As a part of his strategy to unmake every achievement of the Obama administration, including the Joint Comprehensive Plan of Action, Trump is taking no prisoners. The JCPOA was reached in 2015 with the P5+1 to offer economic sanctions relief to a throttled nuclear development program on the part of the Iranians.
The deal was successfully signed by all parties, and has been functioning as intended over its, to date, brief lifespan. However, President Trump is calling it ‘the worst deal in history’, and, after German Chancellor Angela Merkel’s and French President Emmanuel Macron’s visits to Washington, no one has yet been able to convince Trump to hang in there.
The newest replacement to Trump’s cabinet, Secretary of State Mike Pompeo, addressed the matter at the NATO headquarters in Brussels, following a meeting with his foreign counterparts on the matter, at a press briefing. The New York Times reports:
BRUSSELS — On his first full day as secretary of state, Mike Pompeo traveled to Europe and delivered a warning that leaders here have come to dread: President Trump will soon pull out of the Iran nuclear deal unless major changes are made.
“Absent a substantial fix, absent overcoming the shortcomings, the flaws of the deal, he is unlikely to stay in that deal past this May,” Mr. Pompeo said of Mr. Trump.
Mr. Pompeo said that Mr. Trump had not made a decision on the accord, but Mr. Pompeo’s itinerary on his first overseas trip as the nation’s chief diplomat — a stop here at NATO headquarters and others in Saudi Arabia, Israel and Jordan in the next three days — suggested that he was preparing allies for a likely decision by Mr. Trump to pull out of the deal.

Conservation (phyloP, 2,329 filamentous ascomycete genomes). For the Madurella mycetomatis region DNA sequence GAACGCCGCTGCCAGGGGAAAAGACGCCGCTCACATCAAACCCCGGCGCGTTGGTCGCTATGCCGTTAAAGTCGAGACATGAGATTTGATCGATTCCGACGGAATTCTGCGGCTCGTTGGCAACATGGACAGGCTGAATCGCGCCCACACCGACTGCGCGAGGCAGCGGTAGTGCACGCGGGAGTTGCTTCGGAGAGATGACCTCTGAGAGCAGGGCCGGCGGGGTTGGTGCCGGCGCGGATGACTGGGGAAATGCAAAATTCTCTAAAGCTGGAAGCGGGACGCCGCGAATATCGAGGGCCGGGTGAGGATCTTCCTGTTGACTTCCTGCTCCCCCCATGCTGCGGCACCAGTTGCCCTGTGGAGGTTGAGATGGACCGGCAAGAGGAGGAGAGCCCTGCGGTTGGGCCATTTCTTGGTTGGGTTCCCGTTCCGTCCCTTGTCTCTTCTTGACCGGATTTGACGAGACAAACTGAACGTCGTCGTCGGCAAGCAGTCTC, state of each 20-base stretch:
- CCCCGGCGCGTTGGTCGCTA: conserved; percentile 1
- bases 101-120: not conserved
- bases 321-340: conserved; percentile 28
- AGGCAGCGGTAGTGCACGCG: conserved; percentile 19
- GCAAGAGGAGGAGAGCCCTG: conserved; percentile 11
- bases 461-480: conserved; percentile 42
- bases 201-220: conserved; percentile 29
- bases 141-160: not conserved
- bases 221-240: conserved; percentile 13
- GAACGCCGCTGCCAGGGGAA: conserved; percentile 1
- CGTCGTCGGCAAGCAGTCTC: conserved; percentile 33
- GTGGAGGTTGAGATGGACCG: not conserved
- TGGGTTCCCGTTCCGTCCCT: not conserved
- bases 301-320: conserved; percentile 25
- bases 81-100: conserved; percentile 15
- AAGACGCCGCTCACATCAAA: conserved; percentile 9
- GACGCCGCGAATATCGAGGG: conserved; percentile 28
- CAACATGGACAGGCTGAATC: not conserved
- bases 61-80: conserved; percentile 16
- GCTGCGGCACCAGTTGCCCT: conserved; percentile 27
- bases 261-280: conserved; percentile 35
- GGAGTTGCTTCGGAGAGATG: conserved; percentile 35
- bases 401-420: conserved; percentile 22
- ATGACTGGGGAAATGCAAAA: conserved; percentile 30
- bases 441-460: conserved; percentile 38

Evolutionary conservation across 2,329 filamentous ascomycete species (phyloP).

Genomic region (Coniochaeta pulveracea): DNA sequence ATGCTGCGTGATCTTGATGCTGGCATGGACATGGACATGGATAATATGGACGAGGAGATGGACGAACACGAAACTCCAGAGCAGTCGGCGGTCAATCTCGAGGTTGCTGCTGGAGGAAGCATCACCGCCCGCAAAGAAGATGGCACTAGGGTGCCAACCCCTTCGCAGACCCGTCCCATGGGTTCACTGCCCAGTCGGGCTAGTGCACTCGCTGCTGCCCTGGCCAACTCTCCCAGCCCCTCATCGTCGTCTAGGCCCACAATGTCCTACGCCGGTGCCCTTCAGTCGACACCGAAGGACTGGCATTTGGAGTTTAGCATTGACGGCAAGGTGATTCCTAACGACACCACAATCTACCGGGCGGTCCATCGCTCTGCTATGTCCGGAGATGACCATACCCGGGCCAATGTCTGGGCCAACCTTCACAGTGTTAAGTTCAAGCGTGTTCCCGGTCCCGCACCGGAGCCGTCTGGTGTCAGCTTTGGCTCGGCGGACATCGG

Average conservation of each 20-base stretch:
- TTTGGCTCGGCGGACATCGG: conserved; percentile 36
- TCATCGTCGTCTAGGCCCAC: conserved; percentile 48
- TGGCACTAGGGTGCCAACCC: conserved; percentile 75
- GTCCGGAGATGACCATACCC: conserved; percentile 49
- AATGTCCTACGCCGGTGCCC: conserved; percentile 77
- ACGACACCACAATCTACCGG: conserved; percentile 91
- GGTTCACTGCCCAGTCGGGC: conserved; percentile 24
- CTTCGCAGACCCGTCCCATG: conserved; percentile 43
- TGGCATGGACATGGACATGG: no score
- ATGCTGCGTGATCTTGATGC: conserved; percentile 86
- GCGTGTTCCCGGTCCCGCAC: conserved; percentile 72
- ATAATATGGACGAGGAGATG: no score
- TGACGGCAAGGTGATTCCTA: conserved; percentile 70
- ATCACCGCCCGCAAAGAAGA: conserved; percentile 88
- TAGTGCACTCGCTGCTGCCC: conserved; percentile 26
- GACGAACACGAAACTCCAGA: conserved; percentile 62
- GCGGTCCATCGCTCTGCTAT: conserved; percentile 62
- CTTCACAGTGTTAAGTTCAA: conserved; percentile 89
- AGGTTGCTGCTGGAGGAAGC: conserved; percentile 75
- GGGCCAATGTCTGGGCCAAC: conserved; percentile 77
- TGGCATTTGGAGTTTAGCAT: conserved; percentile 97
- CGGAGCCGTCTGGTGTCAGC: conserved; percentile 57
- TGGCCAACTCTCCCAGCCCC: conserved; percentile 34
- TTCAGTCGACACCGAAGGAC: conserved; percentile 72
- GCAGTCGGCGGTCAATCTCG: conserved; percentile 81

This week, President Emmanuel Macron of France predicted that Mr. Trump “will get rid of this deal on his own for domestic reasons.” Mr. Trump has set May 12 as his deadline to announce his choice.
While feigning commitment to NATO, America is threatening to divide it. That possibility comes down to what happens with the Iran deal. Will Trump pull America out of the deal, forcing the remaining members to chose between Iran and the US or will they, too, follow Trump’s lead?
Macron is in a bid to bring some unity back to the EU and Merkel is promising to invest even more German capital into NATO’s military budget, so there’s a considerable amount of actual and political capital being driven just two weeks before Trump announces his decision.
Meanwhile, Iran is threatening a break neck pace to nuclear development efforts in the wake of a US abandonment of the JCPOA. Will Trump’s legacy have him denuclearize North Korea, while both resuming and speeding up the nuclearization of Iran?
The statements, views and opinions expressed in this column are solely those of the author and do not necessarily represent those of The Duran.